May 10, 2013
Extending the Process
Much of statistical analysis in baseball involves the study of outcomes. Hits, walks, strikeouts—these are the results of what an athlete accomplishes on the field. The focus of scouting and coaching, by contrast, is on process.
In my evaluations of pitching mechanics, the outcomes that get most of the attention are those that immediately result from the pitcher's delivery, such as velocity, movement, and command. By extension, a pitcher's rates of walks, strikeouts, and home runs allowed have been labeled the Three True Outcomes due to the lack of influence by fielders on those events. However, only 30 percent of plate appearances end with one of these true outcomes, and to ignore the other 70 percent of plays that do involve the defense is to paint an incomplete picture of a pitcher's performance.
If the lessons of pitching mechanics carry any weight, then over time we should be able to see their impact on box scores beyond the Three True Outcomes. With this in mind, I decided to challenge a major tenet of the philosophy that I have been advocating for the past nine years: namely, the advantage of a deep release point. The functional benefits of a deep release point have been established by the general principles of physics, including a higher perceived velocity from the hitter's point of view as well as later break on pitches with movement. The second point is key; the absolute timing of break may not change with respect to pitch release, but an extended distance will allow the baseball to creep closer to the hitter as the spin dynamics take effect during the ball's flight path, effectively shrinking the window of time in which a batter must identify the incoming pitch.
Pitchers with great extension at release point can be expected to induce weaker contact, on average, but to assess such a skill without the benefit of HITf/x requires that we dive into the murky waters of batted-ball data. The multitude of confounding variables creates a volatile cluster of data points, but perhaps we can learn something from the extreme outliers.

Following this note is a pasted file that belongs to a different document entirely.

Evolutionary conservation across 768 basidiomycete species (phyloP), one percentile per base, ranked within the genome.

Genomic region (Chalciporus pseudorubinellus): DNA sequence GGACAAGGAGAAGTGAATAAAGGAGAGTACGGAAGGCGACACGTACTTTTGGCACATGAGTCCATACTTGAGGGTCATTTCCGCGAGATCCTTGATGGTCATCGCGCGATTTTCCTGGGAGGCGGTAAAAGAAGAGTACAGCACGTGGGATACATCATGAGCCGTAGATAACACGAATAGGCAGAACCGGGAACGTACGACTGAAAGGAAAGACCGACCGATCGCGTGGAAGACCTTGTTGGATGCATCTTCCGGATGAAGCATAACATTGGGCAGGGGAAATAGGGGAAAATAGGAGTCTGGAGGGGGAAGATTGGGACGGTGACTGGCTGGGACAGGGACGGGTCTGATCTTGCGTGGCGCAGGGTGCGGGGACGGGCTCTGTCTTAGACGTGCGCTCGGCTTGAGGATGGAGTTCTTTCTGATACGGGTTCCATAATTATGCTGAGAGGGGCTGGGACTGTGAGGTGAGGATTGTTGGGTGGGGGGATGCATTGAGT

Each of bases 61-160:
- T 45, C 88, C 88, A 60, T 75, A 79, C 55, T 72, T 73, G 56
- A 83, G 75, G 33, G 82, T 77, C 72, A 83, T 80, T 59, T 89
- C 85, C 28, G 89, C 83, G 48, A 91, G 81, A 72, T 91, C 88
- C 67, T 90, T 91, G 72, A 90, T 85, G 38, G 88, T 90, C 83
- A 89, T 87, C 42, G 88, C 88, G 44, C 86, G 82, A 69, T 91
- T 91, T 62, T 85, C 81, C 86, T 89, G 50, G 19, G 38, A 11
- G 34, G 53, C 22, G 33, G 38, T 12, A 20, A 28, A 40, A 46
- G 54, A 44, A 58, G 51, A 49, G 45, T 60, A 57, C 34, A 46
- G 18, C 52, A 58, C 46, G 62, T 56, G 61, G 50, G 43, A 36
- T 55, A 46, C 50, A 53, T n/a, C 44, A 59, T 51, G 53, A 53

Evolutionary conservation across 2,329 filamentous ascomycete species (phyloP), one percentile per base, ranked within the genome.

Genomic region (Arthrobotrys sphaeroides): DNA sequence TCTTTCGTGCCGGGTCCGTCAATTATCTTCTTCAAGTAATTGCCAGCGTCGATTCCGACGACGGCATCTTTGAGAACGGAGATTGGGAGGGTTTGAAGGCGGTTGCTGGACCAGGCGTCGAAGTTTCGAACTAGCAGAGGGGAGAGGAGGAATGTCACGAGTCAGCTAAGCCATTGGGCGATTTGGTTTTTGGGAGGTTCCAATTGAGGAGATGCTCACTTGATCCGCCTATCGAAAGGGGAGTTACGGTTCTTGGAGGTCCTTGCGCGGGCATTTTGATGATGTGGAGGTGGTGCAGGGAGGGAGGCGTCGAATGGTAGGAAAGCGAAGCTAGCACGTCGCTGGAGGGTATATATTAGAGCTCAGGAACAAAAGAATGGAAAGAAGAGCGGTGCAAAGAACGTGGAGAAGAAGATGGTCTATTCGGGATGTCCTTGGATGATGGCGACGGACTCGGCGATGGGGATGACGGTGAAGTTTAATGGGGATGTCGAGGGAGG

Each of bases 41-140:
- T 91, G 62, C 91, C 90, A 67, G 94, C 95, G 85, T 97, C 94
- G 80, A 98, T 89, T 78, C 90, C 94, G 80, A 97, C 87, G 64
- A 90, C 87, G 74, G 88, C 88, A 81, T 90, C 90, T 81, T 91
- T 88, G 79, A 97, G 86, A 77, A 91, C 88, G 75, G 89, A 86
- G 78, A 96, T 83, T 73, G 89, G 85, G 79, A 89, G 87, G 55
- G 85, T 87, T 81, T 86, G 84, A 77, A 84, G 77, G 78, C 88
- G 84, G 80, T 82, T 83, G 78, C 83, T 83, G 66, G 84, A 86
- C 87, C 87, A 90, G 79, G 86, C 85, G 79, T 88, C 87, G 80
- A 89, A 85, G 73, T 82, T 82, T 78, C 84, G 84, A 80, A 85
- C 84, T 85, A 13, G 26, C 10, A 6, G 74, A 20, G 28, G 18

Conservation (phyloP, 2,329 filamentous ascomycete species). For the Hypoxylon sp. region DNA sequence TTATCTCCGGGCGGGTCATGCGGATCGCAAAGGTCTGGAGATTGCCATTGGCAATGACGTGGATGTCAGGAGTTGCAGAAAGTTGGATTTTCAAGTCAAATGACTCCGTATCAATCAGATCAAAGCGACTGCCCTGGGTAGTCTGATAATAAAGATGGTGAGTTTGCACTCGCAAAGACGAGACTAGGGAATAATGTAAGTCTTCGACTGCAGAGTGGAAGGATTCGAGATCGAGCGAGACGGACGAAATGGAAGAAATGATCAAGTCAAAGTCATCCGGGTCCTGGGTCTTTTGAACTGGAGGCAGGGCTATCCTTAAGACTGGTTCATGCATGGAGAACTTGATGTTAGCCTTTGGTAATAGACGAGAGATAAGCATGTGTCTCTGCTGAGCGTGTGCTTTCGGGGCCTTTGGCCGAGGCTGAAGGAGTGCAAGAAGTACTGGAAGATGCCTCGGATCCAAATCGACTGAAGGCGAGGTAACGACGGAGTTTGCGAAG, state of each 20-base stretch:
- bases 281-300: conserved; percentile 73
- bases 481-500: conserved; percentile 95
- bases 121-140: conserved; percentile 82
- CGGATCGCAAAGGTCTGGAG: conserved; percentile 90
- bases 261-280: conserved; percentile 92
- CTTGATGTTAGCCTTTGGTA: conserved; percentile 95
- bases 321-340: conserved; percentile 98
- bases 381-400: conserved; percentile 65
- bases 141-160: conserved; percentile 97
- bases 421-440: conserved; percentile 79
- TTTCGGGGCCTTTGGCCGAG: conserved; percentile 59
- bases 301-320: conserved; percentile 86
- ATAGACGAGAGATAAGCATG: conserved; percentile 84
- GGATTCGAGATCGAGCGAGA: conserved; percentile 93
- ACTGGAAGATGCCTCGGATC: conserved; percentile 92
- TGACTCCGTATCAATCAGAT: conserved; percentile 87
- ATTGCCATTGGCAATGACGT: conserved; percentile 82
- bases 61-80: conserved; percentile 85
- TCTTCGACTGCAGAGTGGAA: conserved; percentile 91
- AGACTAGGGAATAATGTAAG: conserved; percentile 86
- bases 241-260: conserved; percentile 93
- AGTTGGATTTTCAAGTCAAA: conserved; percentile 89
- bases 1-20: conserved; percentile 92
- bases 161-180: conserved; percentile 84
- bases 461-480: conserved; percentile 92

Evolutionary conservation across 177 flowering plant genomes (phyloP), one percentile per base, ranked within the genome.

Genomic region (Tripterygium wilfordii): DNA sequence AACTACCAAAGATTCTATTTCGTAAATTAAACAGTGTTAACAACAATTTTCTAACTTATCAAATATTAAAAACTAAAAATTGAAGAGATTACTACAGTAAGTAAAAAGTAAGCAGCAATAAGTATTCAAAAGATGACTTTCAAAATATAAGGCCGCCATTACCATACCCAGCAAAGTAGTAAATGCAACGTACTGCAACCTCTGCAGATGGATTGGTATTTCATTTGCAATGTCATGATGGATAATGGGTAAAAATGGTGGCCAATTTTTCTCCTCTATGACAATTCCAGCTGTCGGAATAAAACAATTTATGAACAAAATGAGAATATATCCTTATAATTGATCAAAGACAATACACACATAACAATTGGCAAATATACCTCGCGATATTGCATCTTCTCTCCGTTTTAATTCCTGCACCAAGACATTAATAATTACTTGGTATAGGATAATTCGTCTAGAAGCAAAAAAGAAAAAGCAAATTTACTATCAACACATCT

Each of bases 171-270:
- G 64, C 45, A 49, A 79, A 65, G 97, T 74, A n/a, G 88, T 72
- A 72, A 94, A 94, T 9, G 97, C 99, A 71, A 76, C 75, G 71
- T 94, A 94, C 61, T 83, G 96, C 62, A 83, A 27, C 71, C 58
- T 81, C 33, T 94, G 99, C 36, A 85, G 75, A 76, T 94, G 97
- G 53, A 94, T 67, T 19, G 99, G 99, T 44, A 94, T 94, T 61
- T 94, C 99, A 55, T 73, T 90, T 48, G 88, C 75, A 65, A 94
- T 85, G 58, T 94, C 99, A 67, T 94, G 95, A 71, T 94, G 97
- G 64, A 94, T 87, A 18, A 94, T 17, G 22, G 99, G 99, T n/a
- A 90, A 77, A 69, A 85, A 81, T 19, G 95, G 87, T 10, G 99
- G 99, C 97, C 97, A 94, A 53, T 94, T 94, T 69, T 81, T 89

Batting Average on Balls in Play
(Stats thru 5/8/13, min 40 IP)
Pitchers who can consistently induce weak contact will make life easier on the fielders behind them, allowing for greater defensive efficiency and thus a lower batting average on balls in play. However, the use of BABIP obscures the related ability for a pitcher to generate more strikeouts with a deep release point.
Consider the classic example of Randy Johnson, whose long limbs combined with great momentum and near-perfect posture to produce possibly the greatest release distance of the modern era. Opposing lefties had virtually no chance to distinguish the Big Unit's slider from his fastball before they had to initiate a swing. The impact of his extension was not evident in Johnson's BABIP, with a career mark of .295 that perfectly matched the league average during his 22-year career, but his ability to sap power was reflected in a .353 opponent slugging percentage, 61 points lower than the league standard.
Opponent Slugging Percentage